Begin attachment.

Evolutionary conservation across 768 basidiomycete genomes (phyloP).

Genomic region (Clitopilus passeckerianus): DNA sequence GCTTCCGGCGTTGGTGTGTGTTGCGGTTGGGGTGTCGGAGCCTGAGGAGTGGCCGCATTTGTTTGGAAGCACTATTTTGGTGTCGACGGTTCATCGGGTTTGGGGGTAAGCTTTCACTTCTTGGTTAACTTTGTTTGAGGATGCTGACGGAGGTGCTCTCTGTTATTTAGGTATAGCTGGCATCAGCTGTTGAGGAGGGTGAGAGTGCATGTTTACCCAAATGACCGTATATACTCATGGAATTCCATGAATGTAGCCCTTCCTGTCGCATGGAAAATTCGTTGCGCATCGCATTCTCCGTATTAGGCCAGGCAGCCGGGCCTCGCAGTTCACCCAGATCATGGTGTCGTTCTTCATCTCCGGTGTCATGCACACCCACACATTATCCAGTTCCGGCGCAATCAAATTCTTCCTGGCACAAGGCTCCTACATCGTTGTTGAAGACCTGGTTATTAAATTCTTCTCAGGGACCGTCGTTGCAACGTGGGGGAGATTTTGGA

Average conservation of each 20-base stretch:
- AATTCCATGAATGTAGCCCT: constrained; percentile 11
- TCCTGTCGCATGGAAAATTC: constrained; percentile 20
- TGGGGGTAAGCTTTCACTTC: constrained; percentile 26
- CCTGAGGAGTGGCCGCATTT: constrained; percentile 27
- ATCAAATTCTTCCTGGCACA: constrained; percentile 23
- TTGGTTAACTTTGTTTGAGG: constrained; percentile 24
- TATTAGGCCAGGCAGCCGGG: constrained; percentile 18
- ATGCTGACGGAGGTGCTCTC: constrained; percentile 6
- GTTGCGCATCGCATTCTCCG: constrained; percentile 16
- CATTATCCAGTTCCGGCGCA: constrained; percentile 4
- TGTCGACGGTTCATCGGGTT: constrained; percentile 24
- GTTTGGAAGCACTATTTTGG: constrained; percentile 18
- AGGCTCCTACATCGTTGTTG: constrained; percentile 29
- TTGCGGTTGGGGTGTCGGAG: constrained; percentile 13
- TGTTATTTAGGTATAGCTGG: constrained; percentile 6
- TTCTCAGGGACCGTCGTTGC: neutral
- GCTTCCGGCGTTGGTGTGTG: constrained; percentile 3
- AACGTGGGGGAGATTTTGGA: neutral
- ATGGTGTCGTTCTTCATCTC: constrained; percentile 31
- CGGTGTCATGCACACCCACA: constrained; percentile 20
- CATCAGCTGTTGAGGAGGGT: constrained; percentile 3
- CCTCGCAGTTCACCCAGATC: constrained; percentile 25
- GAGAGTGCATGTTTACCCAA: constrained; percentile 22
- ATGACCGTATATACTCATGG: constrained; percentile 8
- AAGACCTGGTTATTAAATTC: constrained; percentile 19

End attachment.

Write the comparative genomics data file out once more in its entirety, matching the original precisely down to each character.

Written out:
Evolutionary conservation across 768 basidiomycete genomes (phyloP).

Genomic region (Clitopilus passeckerianus): DNA sequence GCTTCCGGCGTTGGTGTGTGTTGCGGTTGGGGTGTCGGAGCCTGAGGAGTGGCCGCATTTGTTTGGAAGCACTATTTTGGTGTCGACGGTTCATCGGGTTTGGGGGTAAGCTTTCACTTCTTGGTTAACTTTGTTTGAGGATGCTGACGGAGGTGCTCTCTGTTATTTAGGTATAGCTGGCATCAGCTGTTGAGGAGGGTGAGAGTGCATGTTTACCCAAATGACCGTATATACTCATGGAATTCCATGAATGTAGCCCTTCCTGTCGCATGGAAAATTCGTTGCGCATCGCATTCTCCGTATTAGGCCAGGCAGCCGGGCCTCGCAGTTCACCCAGATCATGGTGTCGTTCTTCATCTCCGGTGTCATGCACACCCACACATTATCCAGTTCCGGCGCAATCAAATTCTTCCTGGCACAAGGCTCCTACATCGTTGTTGAAGACCTGGTTATTAAATTCTTCTCAGGGACCGTCGTTGCAACGTGGGGGAGATTTTGGA

Average conservation of each 20-base stretch:
- AATTCCATGAATGTAGCCCT: constrained; percentile 11
- TCCTGTCGCATGGAAAATTC: constrained; percentile 20
- TGGGGGTAAGCTTTCACTTC: constrained; percentile 26
- CCTGAGGAGTGGCCGCATTT: constrained; percentile 27
- ATCAAATTCTTCCTGGCACA: constrained; percentile 23
- TTGGTTAACTTTGTTTGAGG: constrained; percentile 24
- TATTAGGCCAGGCAGCCGGG: constrained; percentile 18
- ATGCTGACGGAGGTGCTCTC: constrained; percentile 6
- GTTGCGCATCGCATTCTCCG: constrained; percentile 16
- CATTATCCAGTTCCGGCGCA: constrained; percentile 4
- TGTCGACGGTTCATCGGGTT: constrained; percentile 24
- GTTTGGAAGCACTATTTTGG: constrained; percentile 18
- AGGCTCCTACATCGTTGTTG: constrained; percentile 29
- TTGCGGTTGGGGTGTCGGAG: constrained; percentile 13
- TGTTATTTAGGTATAGCTGG: constrained; percentile 6
- TTCTCAGGGACCGTCGTTGC: neutral
- GCTTCCGGCGTTGGTGTGTG: constrained; percentile 3
- AACGTGGGGGAGATTTTGGA: neutral
- ATGGTGTCGTTCTTCATCTC: constrained; percentile 31
- CGGTGTCATGCACACCCACA: constrained; percentile 20
- CATCAGCTGTTGAGGAGGGT: constrained; percentile 3
- CCTCGCAGTTCACCCAGATC: constrained; percentile 25
- GAGAGTGCATGTTTACCCAA: constrained; percentile 22
- ATGACCGTATATACTCATGG: constrained; percentile 8
- AAGACCTGGTTATTAAATTC: constrained; percentile 19